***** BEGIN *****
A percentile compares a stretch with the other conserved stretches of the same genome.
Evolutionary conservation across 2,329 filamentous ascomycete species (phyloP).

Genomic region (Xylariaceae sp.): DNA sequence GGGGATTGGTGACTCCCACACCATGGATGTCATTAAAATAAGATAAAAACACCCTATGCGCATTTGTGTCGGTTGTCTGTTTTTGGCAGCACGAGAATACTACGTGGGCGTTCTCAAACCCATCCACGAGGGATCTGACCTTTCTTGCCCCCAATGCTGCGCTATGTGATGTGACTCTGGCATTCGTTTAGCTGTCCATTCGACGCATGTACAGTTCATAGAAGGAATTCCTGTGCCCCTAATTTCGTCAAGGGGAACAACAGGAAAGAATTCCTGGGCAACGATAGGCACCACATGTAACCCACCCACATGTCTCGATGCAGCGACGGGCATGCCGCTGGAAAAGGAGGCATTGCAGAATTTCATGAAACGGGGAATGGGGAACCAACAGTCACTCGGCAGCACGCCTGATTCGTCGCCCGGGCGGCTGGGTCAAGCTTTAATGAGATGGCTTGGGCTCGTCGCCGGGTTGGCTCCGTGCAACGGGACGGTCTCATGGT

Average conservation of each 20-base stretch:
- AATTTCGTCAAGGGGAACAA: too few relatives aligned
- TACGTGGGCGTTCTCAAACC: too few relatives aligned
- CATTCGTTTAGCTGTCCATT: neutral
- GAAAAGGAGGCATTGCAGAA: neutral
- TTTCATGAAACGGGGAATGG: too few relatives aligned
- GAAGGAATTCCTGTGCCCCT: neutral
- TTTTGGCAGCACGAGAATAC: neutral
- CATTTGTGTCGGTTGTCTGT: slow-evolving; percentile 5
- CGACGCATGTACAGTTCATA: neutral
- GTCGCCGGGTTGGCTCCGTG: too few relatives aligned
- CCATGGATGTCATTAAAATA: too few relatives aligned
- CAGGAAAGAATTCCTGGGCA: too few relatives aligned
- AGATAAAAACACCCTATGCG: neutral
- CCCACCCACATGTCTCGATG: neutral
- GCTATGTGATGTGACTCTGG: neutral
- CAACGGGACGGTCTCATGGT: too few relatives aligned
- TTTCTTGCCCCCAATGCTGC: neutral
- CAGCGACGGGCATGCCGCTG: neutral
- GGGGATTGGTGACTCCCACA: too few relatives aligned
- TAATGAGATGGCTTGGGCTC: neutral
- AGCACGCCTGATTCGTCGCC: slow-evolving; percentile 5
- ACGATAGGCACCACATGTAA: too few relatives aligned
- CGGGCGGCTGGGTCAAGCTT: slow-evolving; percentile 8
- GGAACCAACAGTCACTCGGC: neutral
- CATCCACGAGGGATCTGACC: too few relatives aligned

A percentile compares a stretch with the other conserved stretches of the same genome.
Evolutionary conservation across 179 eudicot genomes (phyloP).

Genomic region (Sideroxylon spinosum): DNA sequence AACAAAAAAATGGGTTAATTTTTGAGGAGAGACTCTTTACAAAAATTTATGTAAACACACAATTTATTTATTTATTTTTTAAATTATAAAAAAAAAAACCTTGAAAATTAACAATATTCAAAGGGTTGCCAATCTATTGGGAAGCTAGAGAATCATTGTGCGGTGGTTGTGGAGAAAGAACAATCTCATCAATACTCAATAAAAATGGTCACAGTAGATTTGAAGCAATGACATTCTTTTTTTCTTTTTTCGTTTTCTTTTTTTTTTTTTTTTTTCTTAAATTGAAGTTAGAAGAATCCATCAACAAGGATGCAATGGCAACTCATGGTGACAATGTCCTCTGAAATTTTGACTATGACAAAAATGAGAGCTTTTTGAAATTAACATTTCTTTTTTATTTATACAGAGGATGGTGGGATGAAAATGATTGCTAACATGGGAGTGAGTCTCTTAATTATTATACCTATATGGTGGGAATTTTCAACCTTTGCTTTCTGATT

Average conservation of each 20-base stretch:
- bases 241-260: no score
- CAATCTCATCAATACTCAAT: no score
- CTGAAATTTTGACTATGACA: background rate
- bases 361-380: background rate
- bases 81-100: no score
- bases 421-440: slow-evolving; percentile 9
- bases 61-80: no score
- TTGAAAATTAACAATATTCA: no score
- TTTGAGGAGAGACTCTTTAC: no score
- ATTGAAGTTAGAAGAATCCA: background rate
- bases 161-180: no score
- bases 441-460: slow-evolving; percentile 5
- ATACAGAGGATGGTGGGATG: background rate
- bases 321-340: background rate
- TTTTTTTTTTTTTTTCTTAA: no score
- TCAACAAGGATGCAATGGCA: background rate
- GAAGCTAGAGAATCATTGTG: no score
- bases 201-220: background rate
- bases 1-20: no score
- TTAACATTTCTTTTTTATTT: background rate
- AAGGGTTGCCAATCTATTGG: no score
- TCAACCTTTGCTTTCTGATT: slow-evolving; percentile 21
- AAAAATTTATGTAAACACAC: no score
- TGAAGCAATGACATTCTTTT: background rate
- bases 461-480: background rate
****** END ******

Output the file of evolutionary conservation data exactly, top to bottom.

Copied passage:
A percentile compares a stretch with the other conserved stretches of the same genome.
Evolutionary conservation across 2,329 filamentous ascomycete species (phyloP).

Genomic region (Xylariaceae sp.): DNA sequence GGGGATTGGTGACTCCCACACCATGGATGTCATTAAAATAAGATAAAAACACCCTATGCGCATTTGTGTCGGTTGTCTGTTTTTGGCAGCACGAGAATACTACGTGGGCGTTCTCAAACCCATCCACGAGGGATCTGACCTTTCTTGCCCCCAATGCTGCGCTATGTGATGTGACTCTGGCATTCGTTTAGCTGTCCATTCGACGCATGTACAGTTCATAGAAGGAATTCCTGTGCCCCTAATTTCGTCAAGGGGAACAACAGGAAAGAATTCCTGGGCAACGATAGGCACCACATGTAACCCACCCACATGTCTCGATGCAGCGACGGGCATGCCGCTGGAAAAGGAGGCATTGCAGAATTTCATGAAACGGGGAATGGGGAACCAACAGTCACTCGGCAGCACGCCTGATTCGTCGCCCGGGCGGCTGGGTCAAGCTTTAATGAGATGGCTTGGGCTCGTCGCCGGGTTGGCTCCGTGCAACGGGACGGTCTCATGGT

Average conservation of each 20-base stretch:
- AATTTCGTCAAGGGGAACAA: too few relatives aligned
- TACGTGGGCGTTCTCAAACC: too few relatives aligned
- CATTCGTTTAGCTGTCCATT: neutral
- GAAAAGGAGGCATTGCAGAA: neutral
- TTTCATGAAACGGGGAATGG: too few relatives aligned
- GAAGGAATTCCTGTGCCCCT: neutral
- TTTTGGCAGCACGAGAATAC: neutral
- CATTTGTGTCGGTTGTCTGT: slow-evolving; percentile 5
- CGACGCATGTACAGTTCATA: neutral
- GTCGCCGGGTTGGCTCCGTG: too few relatives aligned
- CCATGGATGTCATTAAAATA: too few relatives aligned
- CAGGAAAGAATTCCTGGGCA: too few relatives aligned
- AGATAAAAACACCCTATGCG: neutral
- CCCACCCACATGTCTCGATG: neutral
- GCTATGTGATGTGACTCTGG: neutral
- CAACGGGACGGTCTCATGGT: too few relatives aligned
- TTTCTTGCCCCCAATGCTGC: neutral
- CAGCGACGGGCATGCCGCTG: neutral
- GGGGATTGGTGACTCCCACA: too few relatives aligned
- TAATGAGATGGCTTGGGCTC: neutral
- AGCACGCCTGATTCGTCGCC: slow-evolving; percentile 5
- ACGATAGGCACCACATGTAA: too few relatives aligned
- CGGGCGGCTGGGTCAAGCTT: slow-evolving; percentile 8
- GGAACCAACAGTCACTCGGC: neutral
- CATCCACGAGGGATCTGACC: too few relatives aligned

A percentile compares a stretch with the other conserved stretches of the same genome.
Evolutionary conservation across 179 eudicot genomes (phyloP).

Genomic region (Sideroxylon spinosum): DNA sequence AACAAAAAAATGGGTTAATTTTTGAGGAGAGACTCTTTACAAAAATTTATGTAAACACACAATTTATTTATTTATTTTTTAAATTATAAAAAAAAAAACCTTGAAAATTAACAATATTCAAAGGGTTGCCAATCTATTGGGAAGCTAGAGAATCATTGTGCGGTGGTTGTGGAGAAAGAACAATCTCATCAATACTCAATAAAAATGGTCACAGTAGATTTGAAGCAATGACATTCTTTTTTTCTTTTTTCGTTTTCTTTTTTTTTTTTTTTTTTCTTAAATTGAAGTTAGAAGAATCCATCAACAAGGATGCAATGGCAACTCATGGTGACAATGTCCTCTGAAATTTTGACTATGACAAAAATGAGAGCTTTTTGAAATTAACATTTCTTTTTTATTTATACAGAGGATGGTGGGATGAAAATGATTGCTAACATGGGAGTGAGTCTCTTAATTATTATACCTATATGGTGGGAATTTTCAACCTTTGCTTTCTGATT

Average conservation of each 20-base stretch:
- bases 241-260: no score
- CAATCTCATCAATACTCAAT: no score
- CTGAAATTTTGACTATGACA: background rate
- bases 361-380: background rate
- bases 81-100: no score
- bases 421-440: slow-evolving; percentile 9
- bases 61-80: no score
- TTGAAAATTAACAATATTCA: no score
- TTTGAGGAGAGACTCTTTAC: no score
- ATTGAAGTTAGAAGAATCCA: background rate
- bases 161-180: no score
- bases 441-460: slow-evolving; percentile 5
- ATACAGAGGATGGTGGGATG: background rate
- bases 321-340: background rate
- TTTTTTTTTTTTTTTCTTAA: no score
- TCAACAAGGATGCAATGGCA: background rate
- GAAGCTAGAGAATCATTGTG: no score
- bases 201-220: background rate
- bases 1-20: no score
- TTAACATTTCTTTTTTATTT: background rate
- AAGGGTTGCCAATCTATTGG: no score
- TCAACCTTTGCTTTCTGATT: slow-evolving; percentile 21
- AAAAATTTATGTAAACACAC: no score
- TGAAGCAATGACATTCTTTT: background rate
- bases 461-480: background rate